There’s an upside and a downside to prescribing nursing home residents a long list of medicines, new research confirms.
Taking multiple meds can boost a resident’s odds of survival after a heart attack, for example, but it may also lower their ability to safely perform daily activities, researchers reported April 9 in the journal Circulation: Cardiovascular Quality and Outcomes.
So, medication plans often hinge on decisions about the quantity of a patient’s life versus its quality, the researchers said.
WHEN IT COMES TIME TO find the right assisted living community or nursing home for your loved one, there are a lot of things to consider in finding the right fit, such as the quality of the medical care, fees and location. But in the scramble to find a good place for your loved one, it’s also important to consider the quality of life they’ll find in that community and whether they’ll be supported in living their best life possible.
Finding and engaging in appropriate activities for seniors – and these can run the gamut from hobbies and physical exercise to social events and outings – is a major component of a high quality of life for older adults in assisted living facilities and nursing homes. That’s because socialization and eliminating loneliness and isolation among older adults is a crucial component of staying healthy in our later years. “It’s a critical part of well-being to be able to interact with others and to have those social connections,” says Dr. Tanya Gure, section chief of geriatrics and associate clinical professor in internal medicine at the Ohio State University Wexner Medical Center.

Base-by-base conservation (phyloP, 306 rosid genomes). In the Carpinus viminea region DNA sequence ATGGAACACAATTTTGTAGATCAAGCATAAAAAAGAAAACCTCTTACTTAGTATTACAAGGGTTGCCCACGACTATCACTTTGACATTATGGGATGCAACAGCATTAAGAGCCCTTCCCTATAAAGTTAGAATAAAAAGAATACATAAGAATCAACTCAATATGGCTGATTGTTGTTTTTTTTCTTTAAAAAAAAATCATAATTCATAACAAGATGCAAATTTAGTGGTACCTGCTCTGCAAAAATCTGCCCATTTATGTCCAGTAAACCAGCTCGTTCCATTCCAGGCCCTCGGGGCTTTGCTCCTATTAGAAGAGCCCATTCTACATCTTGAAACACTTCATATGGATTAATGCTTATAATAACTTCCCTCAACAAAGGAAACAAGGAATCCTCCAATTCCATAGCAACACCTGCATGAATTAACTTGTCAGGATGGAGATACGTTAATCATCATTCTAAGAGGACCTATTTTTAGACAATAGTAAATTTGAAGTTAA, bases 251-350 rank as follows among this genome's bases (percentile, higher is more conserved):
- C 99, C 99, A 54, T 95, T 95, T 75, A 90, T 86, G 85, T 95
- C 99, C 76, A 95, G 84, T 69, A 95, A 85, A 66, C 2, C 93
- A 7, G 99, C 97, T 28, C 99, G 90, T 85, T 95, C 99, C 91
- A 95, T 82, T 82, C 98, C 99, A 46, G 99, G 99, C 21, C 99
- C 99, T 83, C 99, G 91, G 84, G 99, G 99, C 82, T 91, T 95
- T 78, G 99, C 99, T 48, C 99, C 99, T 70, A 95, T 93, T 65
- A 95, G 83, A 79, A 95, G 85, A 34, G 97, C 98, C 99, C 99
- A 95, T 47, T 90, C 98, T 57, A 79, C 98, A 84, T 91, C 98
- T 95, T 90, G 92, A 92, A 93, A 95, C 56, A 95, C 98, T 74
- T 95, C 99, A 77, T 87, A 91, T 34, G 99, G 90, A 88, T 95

Even though we would like to think we can, it’s impossible to handle all of life’s nuisances on our own. In fact, many of history’s most successful people attributed their successes to knowing when to seek the help of others. This goes for all areas of life whether it be business, education or dealing with a problem. For me, dealing with a major problem is where I finally learned this significant life lesson.